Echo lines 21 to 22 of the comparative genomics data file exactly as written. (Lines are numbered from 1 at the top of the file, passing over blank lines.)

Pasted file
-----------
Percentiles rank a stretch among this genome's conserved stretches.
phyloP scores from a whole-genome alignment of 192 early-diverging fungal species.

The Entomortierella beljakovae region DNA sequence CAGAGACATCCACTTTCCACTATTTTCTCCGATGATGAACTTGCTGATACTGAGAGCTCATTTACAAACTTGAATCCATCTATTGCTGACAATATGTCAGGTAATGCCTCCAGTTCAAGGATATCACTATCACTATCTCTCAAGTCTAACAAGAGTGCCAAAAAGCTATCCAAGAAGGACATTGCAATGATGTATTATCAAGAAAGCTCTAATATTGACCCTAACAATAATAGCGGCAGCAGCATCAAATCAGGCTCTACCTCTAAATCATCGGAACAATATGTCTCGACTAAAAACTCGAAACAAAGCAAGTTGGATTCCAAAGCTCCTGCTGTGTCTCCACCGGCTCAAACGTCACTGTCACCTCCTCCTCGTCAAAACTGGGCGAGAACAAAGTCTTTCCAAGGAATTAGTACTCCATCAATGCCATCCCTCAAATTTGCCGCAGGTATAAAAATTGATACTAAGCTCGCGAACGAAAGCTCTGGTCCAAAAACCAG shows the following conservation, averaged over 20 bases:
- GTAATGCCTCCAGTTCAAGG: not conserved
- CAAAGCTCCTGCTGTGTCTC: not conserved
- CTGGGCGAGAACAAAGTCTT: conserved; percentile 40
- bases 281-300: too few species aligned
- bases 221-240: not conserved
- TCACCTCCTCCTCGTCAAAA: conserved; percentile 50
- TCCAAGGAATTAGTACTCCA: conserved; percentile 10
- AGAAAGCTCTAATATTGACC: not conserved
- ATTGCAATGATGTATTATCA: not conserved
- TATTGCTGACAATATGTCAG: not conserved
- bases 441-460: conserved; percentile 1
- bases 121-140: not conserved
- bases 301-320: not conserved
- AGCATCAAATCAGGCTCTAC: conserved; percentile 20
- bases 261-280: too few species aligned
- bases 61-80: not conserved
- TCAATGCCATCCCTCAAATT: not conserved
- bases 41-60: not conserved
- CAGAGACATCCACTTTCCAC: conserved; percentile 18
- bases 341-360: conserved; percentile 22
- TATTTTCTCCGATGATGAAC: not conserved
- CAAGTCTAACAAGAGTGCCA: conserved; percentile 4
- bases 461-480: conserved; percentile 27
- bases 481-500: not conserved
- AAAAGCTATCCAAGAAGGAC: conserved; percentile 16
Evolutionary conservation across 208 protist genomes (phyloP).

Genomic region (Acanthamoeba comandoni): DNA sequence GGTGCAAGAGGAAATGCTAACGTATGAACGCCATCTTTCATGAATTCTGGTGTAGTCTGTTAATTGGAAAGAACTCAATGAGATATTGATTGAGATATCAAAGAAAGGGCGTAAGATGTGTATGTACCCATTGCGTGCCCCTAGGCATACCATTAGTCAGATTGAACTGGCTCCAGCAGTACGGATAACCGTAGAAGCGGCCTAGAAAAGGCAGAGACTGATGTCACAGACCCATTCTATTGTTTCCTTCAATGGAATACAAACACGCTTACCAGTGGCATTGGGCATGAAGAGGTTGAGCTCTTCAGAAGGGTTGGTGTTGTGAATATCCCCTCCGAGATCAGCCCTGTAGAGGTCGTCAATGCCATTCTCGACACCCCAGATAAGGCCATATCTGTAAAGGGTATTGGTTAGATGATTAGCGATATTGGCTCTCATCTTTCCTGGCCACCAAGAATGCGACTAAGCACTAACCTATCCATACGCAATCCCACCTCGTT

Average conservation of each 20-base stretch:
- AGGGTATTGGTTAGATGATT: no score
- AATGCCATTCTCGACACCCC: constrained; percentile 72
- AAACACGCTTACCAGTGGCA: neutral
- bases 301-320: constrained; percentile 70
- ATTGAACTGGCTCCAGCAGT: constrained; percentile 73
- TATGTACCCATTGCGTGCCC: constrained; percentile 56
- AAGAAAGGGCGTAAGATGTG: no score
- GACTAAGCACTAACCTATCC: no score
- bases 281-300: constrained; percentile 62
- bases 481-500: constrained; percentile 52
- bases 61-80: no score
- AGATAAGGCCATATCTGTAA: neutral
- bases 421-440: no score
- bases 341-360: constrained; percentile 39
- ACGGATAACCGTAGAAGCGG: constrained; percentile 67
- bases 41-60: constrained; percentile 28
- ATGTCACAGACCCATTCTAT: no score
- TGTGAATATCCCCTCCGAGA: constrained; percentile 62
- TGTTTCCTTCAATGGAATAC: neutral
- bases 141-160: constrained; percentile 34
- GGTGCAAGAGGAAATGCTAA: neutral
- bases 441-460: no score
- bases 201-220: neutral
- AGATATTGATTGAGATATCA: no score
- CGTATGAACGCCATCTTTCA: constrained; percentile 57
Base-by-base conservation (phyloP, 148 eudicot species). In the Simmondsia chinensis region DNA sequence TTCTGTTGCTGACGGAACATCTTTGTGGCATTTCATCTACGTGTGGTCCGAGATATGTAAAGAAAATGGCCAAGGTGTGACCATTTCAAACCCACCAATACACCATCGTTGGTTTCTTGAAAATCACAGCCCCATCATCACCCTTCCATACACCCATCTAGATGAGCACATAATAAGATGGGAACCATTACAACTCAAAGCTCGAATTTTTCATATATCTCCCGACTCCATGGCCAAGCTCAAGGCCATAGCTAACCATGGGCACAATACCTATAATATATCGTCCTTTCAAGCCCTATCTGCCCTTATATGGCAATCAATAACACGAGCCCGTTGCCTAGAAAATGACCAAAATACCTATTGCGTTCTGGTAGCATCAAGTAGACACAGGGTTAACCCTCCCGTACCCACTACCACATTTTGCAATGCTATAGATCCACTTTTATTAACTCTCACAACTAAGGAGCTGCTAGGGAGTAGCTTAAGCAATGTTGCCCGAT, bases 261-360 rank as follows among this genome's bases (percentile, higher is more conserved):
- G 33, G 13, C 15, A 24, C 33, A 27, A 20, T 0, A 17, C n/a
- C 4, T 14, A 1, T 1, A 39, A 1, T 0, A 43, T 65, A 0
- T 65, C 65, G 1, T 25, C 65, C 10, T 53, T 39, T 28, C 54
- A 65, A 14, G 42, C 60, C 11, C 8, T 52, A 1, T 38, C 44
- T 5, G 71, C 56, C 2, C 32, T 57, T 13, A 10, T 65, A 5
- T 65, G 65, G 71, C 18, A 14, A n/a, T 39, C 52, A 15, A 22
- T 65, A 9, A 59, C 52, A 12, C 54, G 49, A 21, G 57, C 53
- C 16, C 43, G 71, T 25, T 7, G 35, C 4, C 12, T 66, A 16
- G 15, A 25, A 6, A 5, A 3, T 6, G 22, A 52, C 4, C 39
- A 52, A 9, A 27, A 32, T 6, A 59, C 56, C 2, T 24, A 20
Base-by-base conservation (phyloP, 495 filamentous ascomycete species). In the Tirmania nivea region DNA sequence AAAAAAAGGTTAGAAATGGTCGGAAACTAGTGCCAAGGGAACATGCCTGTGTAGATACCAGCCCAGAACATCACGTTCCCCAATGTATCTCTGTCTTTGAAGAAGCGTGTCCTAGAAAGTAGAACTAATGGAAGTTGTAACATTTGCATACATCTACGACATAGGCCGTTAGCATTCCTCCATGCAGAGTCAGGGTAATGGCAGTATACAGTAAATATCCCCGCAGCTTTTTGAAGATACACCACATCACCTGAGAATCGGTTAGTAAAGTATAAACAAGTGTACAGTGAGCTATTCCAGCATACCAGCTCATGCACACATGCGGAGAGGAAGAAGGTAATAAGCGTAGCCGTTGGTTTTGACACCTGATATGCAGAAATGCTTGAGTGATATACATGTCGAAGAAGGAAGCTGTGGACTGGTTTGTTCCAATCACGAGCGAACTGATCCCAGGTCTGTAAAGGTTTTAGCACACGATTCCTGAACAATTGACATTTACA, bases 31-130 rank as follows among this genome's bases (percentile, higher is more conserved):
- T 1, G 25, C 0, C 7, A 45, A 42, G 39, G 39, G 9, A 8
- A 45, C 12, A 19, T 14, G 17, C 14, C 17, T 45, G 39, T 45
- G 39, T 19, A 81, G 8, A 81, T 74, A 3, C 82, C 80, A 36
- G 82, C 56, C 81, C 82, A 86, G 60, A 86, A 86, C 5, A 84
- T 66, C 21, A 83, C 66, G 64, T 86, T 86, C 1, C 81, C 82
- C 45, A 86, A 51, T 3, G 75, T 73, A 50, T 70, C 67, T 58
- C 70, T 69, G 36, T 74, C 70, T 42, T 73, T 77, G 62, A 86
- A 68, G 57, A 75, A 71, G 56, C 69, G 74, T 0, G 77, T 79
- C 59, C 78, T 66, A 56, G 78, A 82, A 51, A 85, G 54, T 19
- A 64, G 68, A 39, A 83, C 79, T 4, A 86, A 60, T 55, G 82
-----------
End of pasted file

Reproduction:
- bases 41-60: not conserved
- CAGAGACATCCACTTTCCAC: conserved; percentile 18